July 13, 2016
Snapshots from downtown is a brief roundup of what the D&E team is seeing, hearing and doing leading up to and during the Republican National Convention. For all posts like this, click here.
WEDNESDAY, JULY 13, 2016
8 a.m. : Cleveland’s $50 million newly renovated Public Square hosted hundreds of protesters from Raise Up Cleveland, who voiced their support for raising Cleveland’s minimum wage. The peaceful protest provided a prelude to the demonstrations that the city has spent months planning for.
So far, over 60 organizations have expressed an interest in protesting during the convention. The groups include those commenting on issues ranging from foreign policy to the environment, race, abortion, nuclear weapons and a variety of other topics. Notable national groups include the Westboro Baptist Church, Oath Keepers (current and former military members supporting constitutional rights), AIDS Healthcare Foundation, Bikers for Trump and more.
Cleveland is a diverse city, filled with a variety of viewpoints. Rarely, if ever, has the city served as a platform for such a wide spectrum of causes.
– Carly Bartels
10 a.m.: Steel barriers are lining the streets around “The Q,” the venue hosting the 2016 RNC Convention, like stacked metal racks to be set up for crowd control. Workers are beginning to measure and assemble the barriers. Soon they will be up on Euclid Avenue, Prospect Avenue East, Huron Road East and elsewhere, establishing boundaries to funnel foot traffic and secure areas.
– Brooke Hollowell
1 p.m.: The political transformation of downtown Cleveland’s Gateway sports complex is picking up speed.
“The Q” now boasts red, white and blue political banners instead of photos of the world champion Cavaliers. Nearby, the 10-story poster of LeBron James still hangs in its place of honor.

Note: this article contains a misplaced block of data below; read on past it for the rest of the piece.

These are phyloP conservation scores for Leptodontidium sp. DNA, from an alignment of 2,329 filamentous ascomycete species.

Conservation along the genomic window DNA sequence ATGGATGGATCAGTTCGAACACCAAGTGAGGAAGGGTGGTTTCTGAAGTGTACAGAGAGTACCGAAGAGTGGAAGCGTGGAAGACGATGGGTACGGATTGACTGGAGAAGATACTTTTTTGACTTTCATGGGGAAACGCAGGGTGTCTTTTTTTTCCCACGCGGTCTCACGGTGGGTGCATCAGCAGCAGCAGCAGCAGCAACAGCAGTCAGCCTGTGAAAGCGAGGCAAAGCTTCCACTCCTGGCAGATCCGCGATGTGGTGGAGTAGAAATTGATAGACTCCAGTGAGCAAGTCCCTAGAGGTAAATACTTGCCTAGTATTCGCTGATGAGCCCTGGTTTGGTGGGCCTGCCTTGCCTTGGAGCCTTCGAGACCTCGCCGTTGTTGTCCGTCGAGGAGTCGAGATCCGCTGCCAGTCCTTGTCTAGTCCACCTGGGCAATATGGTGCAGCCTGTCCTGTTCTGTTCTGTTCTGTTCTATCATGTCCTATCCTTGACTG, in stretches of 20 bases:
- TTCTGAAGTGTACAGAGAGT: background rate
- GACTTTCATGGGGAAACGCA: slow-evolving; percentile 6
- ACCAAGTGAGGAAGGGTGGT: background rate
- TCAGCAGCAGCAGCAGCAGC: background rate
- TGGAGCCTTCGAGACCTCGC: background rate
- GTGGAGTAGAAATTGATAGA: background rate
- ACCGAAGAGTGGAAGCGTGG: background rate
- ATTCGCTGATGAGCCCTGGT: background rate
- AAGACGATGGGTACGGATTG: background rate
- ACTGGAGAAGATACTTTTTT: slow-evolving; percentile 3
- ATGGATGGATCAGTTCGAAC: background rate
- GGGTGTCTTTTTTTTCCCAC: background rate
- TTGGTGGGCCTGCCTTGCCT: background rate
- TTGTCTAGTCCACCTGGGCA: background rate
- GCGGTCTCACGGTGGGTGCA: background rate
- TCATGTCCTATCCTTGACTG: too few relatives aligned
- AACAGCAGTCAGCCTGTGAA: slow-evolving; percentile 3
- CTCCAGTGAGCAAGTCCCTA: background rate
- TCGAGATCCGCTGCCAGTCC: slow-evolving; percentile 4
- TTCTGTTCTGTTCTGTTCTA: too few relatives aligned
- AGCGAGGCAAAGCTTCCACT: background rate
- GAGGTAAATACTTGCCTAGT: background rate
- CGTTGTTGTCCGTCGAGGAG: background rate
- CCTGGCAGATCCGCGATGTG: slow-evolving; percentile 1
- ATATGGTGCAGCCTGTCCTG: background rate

State flags now hang along the exterior of the Gateway East parking garage, where parking spaces have been converted into 160 carpeted offices for television, radio and online outlets.
The Cavs spirit shop has been altered. Swords and basketballs have been replaced by flags and elephants.
Next door, Progressive Field is now “Freedom Plaza” and a private marketplace for delegates. An outside sound stage is ready for concerts. Hundreds of people are finalizing construction or entering “The Q” with badges and cameras hanging around their necks.
– Dave Loomis
1 p.m.: The Today Show has arrived in downtown Cleveland and is moving into the Corner Alley at the corner of East 4th and Euclid Avenue.
Rather than the restaurant and bowling alley’s clear walls of glass, the Corner Alley now sports stars and stripes. Workers have also begun assembling a media stage outside the front entrance. Soon, media will completely overrun East 4th; MSNBC appears to have completed its work on Erie Island Coffee. Cleveland.com reported that the Washington Post is taking over Butcher and the Brewer on East 4th.
– Brooke Hollowell